Review: Dinner At My Place
Every Sunday, I review a cookbook in an attempt to lend some guidance in a field that has become overrun. These days everyone is writing cookbooks and it is incredibly upsetting to buy a dud and have it sit on your shelf for years – staring at you, mocking your poor judgment.
I chose Tyler Florence’s latest book as my very first review because he is one of my favorite TV personalities and I definitely respect him for his work. His recipes tend to be on the simpler side which is great, but also he packs in the flavor.
Dinner at My Place, has some fantastic recipes in it, a few of which he has also shown on his “Tyler’s Ultimate” show. But the real thing I enjoyed about this book is the organization. He organizes the book not by ingredient, style, or even season, but by life moments and emotions. Apart from being a cookbook, it is almost a biography.
The Atmosphere for Food
Tyler spends a page or two at the beginning of each chapter explaining the situations that made the recipes in that chapter special. These are recipes that he has pulled from meals he cooked for special people in his life. Without knowing a bit about the setting, the recipes seem haphazard. Plus, he’s a funny dude and his stories are sincere.
There was one particular chapter that had me laughing. His wife was about to go into labor and they were all sitting around nervously waiting. Suddenly Tolan, his wife, lets out a scream! Everyone there thinks that she has gone into labor! Instead, Tolan just witnessed some moron run into a fire hydrant outside their house, causing a flood. Hilarity ensued. And a baby happened.
The recipes in the chapter are from the meal he served to the firemen who helped save his house from the impending flood. He makes smoked ribs with dry rub, spicy black-eyed pea relish, tomato chow-chow, and a killer bourbon peach cobbler.
A Philosophy Behind Food
Tyler uses these small introductions in each chapter to talk a bit about food in America. There were two chapters that I thought were really timely. First, “Winner, Winner – Chicken Dinner (also my favorite Chapter Title). In just a single page, he breaks down the real differences between some of the common phrases that food producers are using these days to lure you to purchase their products: “All Natural”, “Free Range”, and “Certified Organic”.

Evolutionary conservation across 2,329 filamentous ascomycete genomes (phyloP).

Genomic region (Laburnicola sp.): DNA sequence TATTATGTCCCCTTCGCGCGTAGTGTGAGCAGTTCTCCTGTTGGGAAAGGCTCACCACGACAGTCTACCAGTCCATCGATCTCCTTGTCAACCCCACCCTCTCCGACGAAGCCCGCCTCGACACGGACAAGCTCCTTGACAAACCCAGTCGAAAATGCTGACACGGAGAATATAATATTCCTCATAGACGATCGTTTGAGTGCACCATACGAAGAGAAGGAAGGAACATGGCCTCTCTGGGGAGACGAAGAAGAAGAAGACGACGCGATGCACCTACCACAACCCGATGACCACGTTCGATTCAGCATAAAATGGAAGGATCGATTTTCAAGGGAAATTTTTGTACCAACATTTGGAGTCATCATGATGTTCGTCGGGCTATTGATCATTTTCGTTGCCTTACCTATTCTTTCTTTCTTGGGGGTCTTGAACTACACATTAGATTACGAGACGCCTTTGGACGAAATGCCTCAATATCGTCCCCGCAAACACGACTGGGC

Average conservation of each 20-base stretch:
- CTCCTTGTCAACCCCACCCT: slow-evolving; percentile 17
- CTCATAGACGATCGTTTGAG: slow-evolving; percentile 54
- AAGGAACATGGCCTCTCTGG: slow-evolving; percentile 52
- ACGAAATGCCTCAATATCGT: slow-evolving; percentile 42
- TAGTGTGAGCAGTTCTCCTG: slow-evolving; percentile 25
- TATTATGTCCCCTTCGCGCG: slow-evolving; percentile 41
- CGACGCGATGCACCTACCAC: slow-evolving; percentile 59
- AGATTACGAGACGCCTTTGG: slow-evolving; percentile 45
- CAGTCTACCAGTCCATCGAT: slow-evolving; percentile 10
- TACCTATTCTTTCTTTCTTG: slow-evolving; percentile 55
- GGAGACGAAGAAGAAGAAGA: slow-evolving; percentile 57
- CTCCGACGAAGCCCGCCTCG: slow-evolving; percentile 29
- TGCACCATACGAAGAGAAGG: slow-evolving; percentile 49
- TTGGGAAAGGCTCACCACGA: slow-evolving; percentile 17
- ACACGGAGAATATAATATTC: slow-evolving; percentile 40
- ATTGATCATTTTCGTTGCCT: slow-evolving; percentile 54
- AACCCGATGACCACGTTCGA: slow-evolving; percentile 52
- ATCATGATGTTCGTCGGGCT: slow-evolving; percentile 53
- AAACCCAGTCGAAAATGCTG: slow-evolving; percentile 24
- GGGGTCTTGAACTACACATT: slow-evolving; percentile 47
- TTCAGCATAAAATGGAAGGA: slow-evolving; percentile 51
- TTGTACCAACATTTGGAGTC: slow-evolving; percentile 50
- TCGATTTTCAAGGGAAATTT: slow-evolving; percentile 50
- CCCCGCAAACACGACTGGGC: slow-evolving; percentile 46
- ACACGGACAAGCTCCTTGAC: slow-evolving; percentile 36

I see the phrase “All Natural” all the time and this is the problem with that phrase:
“The USDA prohibits the use of hormones in raising poultry and most preservatives. But besides that, the chicken can be injected with just about anything else – from salt-water solutions to seaweed extract – and still be called “all natural.”
Second, I love his vegetarian chapter because it is exactly how I feel. I love meat. I was raised on the stuff and it will forever be a part of my diet. That said, I totally understand all of the reasons why people choose a vegetarian lifestyle and I want to respect that choice. That does not mean that when they come to dinner, they forage through side dishes.
Tyler says it right, “I’m not about to alienate them and make them their own “special” meal. We’re all eating together and we’re going to share the same great food.” He spends a chapter walking through one of his vegetarian meals and it is fantastic.
Heirloom, Meyer, and Dungeness Oh MY!
The one criticism I have, which might be unavoidable if you are going to write a cookbook about the food you actually eat and you live in California, is that some of the ingredients are very exotic for people not living in California.
For example, I feel a tad guilty sometimes buying a Meyer lemon because I know it has thousands of miles under its belt. And does my dish really need a Meyer lemon or would a standard old lemon work? Do I need that prized Heirloom tomato or will a beefsteak tomato do?
Sometimes these “average” ingredients travel just as far as the exotic ingredients and it is just a matter of cost, but even then I would like a bit more guidance. Tyler doesn’t really distinguish and that makes it hard to learn when you actually do need the extra flavor that those ingredients can lend to a dish.
On the exact flip side, a few chapters in the book lend themselves perfectly to everyday living. While I don’t have any children, I found one of his later chapters “Baby in the Kitchen” inspiring. He makes a good point that all of the baby food you buy in stores is over-processed and over-priced. There are ten recipes in the baby food chapter and if you have a new born, this chapter alone is worth the cost of the book.
For the last chapter in the book, before the very thorough index, Tyler presents his “Cheat Sheet.” In this chapter you will find 22 very solid recipes for stuff you can use weekly. I have no doubt that I could make a recipe at least once a week based off of one of the things in this chapter and live a very happy life. Everything from “Pan Gravy” to a “Classic French Vinaigrette” to “Asian Stir-fry Sauce” is detailed in a quick, easy to reference, format.
Filet Mignon with Blender Béarnaise
If I had to pick one recipe that I will definitely make from this book, and luckily I don’t have to pick one, I would pick this. It might not be the most original recipe or the easiest, but it just called out to me. A very classic Filet Mignon with a nice take on a béarnaise sauce. When I make this, not if, I’ll be sure to call your attention to the fact that I’m using Tyler’s recipe.
I’m not at all surprised by how much I enjoyed this book, because I think I have a very similar take on food and cooking. While you might have to substitute a Meyer lemon for a regular lemon or an Heirloom tomato for a pint of cherry tomotoes, I think this would be a good addition to almost any kitchen shelf.